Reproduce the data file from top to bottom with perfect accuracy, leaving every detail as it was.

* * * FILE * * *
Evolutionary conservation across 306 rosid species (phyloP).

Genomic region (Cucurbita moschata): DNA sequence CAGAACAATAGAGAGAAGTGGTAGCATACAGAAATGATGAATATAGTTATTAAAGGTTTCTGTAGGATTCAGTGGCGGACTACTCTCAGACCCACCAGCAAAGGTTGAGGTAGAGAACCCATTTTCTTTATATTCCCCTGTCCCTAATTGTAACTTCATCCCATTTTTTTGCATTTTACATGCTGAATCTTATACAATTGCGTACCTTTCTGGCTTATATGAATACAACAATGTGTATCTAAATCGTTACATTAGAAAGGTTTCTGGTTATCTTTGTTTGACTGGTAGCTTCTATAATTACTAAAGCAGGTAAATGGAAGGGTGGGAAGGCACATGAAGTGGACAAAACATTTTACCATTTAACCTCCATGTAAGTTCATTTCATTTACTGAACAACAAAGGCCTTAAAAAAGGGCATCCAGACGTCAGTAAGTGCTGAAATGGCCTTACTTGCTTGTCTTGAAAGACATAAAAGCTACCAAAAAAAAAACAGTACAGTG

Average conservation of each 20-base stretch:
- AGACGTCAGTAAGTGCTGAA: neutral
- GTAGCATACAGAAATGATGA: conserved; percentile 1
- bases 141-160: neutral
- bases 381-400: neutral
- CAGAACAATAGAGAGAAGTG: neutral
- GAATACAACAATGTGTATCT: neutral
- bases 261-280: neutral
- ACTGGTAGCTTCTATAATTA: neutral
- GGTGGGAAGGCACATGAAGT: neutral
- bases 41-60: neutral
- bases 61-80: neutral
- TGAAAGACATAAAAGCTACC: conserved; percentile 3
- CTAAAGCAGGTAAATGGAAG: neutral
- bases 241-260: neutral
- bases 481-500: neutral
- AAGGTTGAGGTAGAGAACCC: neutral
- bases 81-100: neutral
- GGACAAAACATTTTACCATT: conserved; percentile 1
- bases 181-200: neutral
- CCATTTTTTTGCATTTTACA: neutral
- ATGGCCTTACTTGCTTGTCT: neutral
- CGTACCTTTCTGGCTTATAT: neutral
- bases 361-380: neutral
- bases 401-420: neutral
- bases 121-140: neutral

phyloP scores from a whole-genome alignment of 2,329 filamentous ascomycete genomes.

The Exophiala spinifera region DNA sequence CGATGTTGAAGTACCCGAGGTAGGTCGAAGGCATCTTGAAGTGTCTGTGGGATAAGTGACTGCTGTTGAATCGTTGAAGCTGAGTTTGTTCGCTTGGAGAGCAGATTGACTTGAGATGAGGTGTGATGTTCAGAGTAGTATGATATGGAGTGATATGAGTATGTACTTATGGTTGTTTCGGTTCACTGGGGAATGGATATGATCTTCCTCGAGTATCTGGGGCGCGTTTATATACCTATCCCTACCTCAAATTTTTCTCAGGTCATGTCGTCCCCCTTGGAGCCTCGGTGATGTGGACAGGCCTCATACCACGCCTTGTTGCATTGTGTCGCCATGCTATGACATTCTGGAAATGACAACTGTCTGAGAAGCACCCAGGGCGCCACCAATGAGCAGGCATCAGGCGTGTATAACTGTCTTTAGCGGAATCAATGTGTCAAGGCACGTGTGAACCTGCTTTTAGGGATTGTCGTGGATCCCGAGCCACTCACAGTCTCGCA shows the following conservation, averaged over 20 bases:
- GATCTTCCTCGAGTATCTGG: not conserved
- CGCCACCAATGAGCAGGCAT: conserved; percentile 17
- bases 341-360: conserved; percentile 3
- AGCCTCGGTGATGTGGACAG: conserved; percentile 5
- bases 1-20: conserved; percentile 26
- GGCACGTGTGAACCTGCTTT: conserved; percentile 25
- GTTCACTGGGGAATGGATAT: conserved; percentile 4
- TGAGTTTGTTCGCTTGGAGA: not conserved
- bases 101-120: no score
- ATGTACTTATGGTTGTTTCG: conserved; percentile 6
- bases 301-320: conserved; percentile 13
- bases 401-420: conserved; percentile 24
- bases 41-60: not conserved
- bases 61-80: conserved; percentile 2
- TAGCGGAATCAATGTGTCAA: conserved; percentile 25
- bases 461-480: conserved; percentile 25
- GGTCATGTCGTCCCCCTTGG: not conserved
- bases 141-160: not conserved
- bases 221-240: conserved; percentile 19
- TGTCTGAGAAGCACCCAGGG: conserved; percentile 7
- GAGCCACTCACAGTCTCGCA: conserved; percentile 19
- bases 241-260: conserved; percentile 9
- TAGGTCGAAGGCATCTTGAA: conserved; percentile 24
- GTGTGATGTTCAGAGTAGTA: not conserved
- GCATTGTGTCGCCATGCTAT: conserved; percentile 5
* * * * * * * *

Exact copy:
Evolutionary conservation across 306 rosid species (phyloP).

Genomic region (Cucurbita moschata): DNA sequence CAGAACAATAGAGAGAAGTGGTAGCATACAGAAATGATGAATATAGTTATTAAAGGTTTCTGTAGGATTCAGTGGCGGACTACTCTCAGACCCACCAGCAAAGGTTGAGGTAGAGAACCCATTTTCTTTATATTCCCCTGTCCCTAATTGTAACTTCATCCCATTTTTTTGCATTTTACATGCTGAATCTTATACAATTGCGTACCTTTCTGGCTTATATGAATACAACAATGTGTATCTAAATCGTTACATTAGAAAGGTTTCTGGTTATCTTTGTTTGACTGGTAGCTTCTATAATTACTAAAGCAGGTAAATGGAAGGGTGGGAAGGCACATGAAGTGGACAAAACATTTTACCATTTAACCTCCATGTAAGTTCATTTCATTTACTGAACAACAAAGGCCTTAAAAAAGGGCATCCAGACGTCAGTAAGTGCTGAAATGGCCTTACTTGCTTGTCTTGAAAGACATAAAAGCTACCAAAAAAAAAACAGTACAGTG

Average conservation of each 20-base stretch:
- AGACGTCAGTAAGTGCTGAA: neutral
- GTAGCATACAGAAATGATGA: conserved; percentile 1
- bases 141-160: neutral
- bases 381-400: neutral
- CAGAACAATAGAGAGAAGTG: neutral
- GAATACAACAATGTGTATCT: neutral
- bases 261-280: neutral
- ACTGGTAGCTTCTATAATTA: neutral
- GGTGGGAAGGCACATGAAGT: neutral
- bases 41-60: neutral
- bases 61-80: neutral
- TGAAAGACATAAAAGCTACC: conserved; percentile 3
- CTAAAGCAGGTAAATGGAAG: neutral
- bases 241-260: neutral
- bases 481-500: neutral
- AAGGTTGAGGTAGAGAACCC: neutral
- bases 81-100: neutral
- GGACAAAACATTTTACCATT: conserved; percentile 1
- bases 181-200: neutral
- CCATTTTTTTGCATTTTACA: neutral
- ATGGCCTTACTTGCTTGTCT: neutral
- CGTACCTTTCTGGCTTATAT: neutral
- bases 361-380: neutral
- bases 401-420: neutral
- bases 121-140: neutral

phyloP scores from a whole-genome alignment of 2,329 filamentous ascomycete genomes.

The Exophiala spinifera region DNA sequence CGATGTTGAAGTACCCGAGGTAGGTCGAAGGCATCTTGAAGTGTCTGTGGGATAAGTGACTGCTGTTGAATCGTTGAAGCTGAGTTTGTTCGCTTGGAGAGCAGATTGACTTGAGATGAGGTGTGATGTTCAGAGTAGTATGATATGGAGTGATATGAGTATGTACTTATGGTTGTTTCGGTTCACTGGGGAATGGATATGATCTTCCTCGAGTATCTGGGGCGCGTTTATATACCTATCCCTACCTCAAATTTTTCTCAGGTCATGTCGTCCCCCTTGGAGCCTCGGTGATGTGGACAGGCCTCATACCACGCCTTGTTGCATTGTGTCGCCATGCTATGACATTCTGGAAATGACAACTGTCTGAGAAGCACCCAGGGCGCCACCAATGAGCAGGCATCAGGCGTGTATAACTGTCTTTAGCGGAATCAATGTGTCAAGGCACGTGTGAACCTGCTTTTAGGGATTGTCGTGGATCCCGAGCCACTCACAGTCTCGCA shows the following conservation, averaged over 20 bases:
- GATCTTCCTCGAGTATCTGG: not conserved
- CGCCACCAATGAGCAGGCAT: conserved; percentile 17
- bases 341-360: conserved; percentile 3
- AGCCTCGGTGATGTGGACAG: conserved; percentile 5
- bases 1-20: conserved; percentile 26
- GGCACGTGTGAACCTGCTTT: conserved; percentile 25
- GTTCACTGGGGAATGGATAT: conserved; percentile 4
- TGAGTTTGTTCGCTTGGAGA: not conserved
- bases 101-120: no score
- ATGTACTTATGGTTGTTTCG: conserved; percentile 6
- bases 301-320: conserved; percentile 13
- bases 401-420: conserved; percentile 24
- bases 41-60: not conserved
- bases 61-80: conserved; percentile 2
- TAGCGGAATCAATGTGTCAA: conserved; percentile 25
- bases 461-480: conserved; percentile 25
- GGTCATGTCGTCCCCCTTGG: not conserved
- bases 141-160: not conserved
- bases 221-240: conserved; percentile 19
- TGTCTGAGAAGCACCCAGGG: conserved; percentile 7
- GAGCCACTCACAGTCTCGCA: conserved; percentile 19
- bases 241-260: conserved; percentile 9
- TAGGTCGAAGGCATCTTGAA: conserved; percentile 24
- GTGTGATGTTCAGAGTAGTA: not conserved
- GCATTGTGTCGCCATGCTAT: conserved; percentile 5